Cloud computing has the market divided into two groups. There are the proponents of cloud and then there are the opponents of cloud. The cloud proponents have always sung praises about cloud’s scalability, ease of deployment, and reduced cost of IT ownership. But the opponents have always cautioned against security issues of cloud. And with Amazon’s not-so-distant cloud outage, concerns over cloud’s dependability and security have once again reared their head.
Outsourcing is more than just a fad now. It’s a strategic decision made by enterprises to realize business goals. During the initial days, outsourcing found its high in the obvious cost savings it delivered. But apparently this cost cutting turned out to be the nemesis of enterprises as they were left high and dry by their cheap service providers with no business results on hand. And the market realized that outsourcing was more than just cost containment. Today, outsourcing is powered by a new philosophy that stresses on quality, reliability, and dependability in addition to cost reduction.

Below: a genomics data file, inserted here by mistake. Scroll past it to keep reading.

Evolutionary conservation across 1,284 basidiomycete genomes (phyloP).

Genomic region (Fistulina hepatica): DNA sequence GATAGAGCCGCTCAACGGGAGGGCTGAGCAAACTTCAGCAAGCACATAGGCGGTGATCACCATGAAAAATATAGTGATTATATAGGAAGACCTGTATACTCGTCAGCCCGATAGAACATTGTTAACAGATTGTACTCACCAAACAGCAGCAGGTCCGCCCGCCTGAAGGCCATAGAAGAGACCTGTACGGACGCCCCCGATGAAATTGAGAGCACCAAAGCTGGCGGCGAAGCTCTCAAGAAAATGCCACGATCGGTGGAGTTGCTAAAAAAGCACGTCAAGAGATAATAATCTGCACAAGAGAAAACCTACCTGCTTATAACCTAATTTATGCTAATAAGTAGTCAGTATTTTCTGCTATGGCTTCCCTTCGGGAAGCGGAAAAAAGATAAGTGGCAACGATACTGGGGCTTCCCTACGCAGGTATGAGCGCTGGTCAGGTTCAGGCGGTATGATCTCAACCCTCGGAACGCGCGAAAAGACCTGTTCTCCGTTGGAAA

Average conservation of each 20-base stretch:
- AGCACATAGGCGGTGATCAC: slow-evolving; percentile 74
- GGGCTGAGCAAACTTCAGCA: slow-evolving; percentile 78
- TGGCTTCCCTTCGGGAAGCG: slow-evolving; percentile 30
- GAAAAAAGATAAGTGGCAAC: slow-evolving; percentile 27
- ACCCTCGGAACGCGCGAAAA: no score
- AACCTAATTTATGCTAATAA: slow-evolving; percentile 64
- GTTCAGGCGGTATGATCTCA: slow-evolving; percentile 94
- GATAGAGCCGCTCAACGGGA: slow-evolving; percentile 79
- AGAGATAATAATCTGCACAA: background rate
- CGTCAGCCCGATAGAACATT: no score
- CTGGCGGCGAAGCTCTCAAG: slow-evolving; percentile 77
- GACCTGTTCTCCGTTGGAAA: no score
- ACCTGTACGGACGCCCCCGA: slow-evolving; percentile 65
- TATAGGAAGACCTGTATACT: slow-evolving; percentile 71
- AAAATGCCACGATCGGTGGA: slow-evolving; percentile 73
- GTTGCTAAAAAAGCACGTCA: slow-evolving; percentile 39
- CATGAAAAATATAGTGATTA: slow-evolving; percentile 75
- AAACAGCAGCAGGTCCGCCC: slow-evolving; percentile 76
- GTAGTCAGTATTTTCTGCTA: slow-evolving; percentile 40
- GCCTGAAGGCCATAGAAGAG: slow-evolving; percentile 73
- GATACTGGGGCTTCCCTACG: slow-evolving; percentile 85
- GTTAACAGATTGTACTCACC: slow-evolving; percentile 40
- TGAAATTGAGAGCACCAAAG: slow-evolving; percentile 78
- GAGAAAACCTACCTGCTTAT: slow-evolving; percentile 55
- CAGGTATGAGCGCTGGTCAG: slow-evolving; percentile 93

In the past, I have contributed on topics like innovation management and open innovation. I have always been a big fan of innovation. But then recently I stumbled upon the term “fabrication”. I was talking to this friend of mine who works in the R&D department of an IT company. We were debating about product lines and how to expand or diversify them. As the debate heated up, he very passionately announced, “I would rather innovate than fabricate!”
Over the past decade, we have witnessed a number of breakthrough technologies emerge on the horizon. Ruby on Rails (RoR) is one such technology that has raised the bar for application development. Originally extracted by the Danish programmer David Heinemeier Hansson, RoR has matched wits with other popular programming languages. But RoR took the programming world by storm when Apple announced that it would ship RoR with Mac OS X v10.5 Leopard. Ever since that day, RoR has not looked back!
When it comes to enterprise systems, the one common thread running through all of them is their intent to improve enterprise decision making. All of them support disparate processes and cycles. But at the end of the day the bottom line is to improve the quality and time of decision making. The same is true in case of enterprise content management system popularly known as ECM.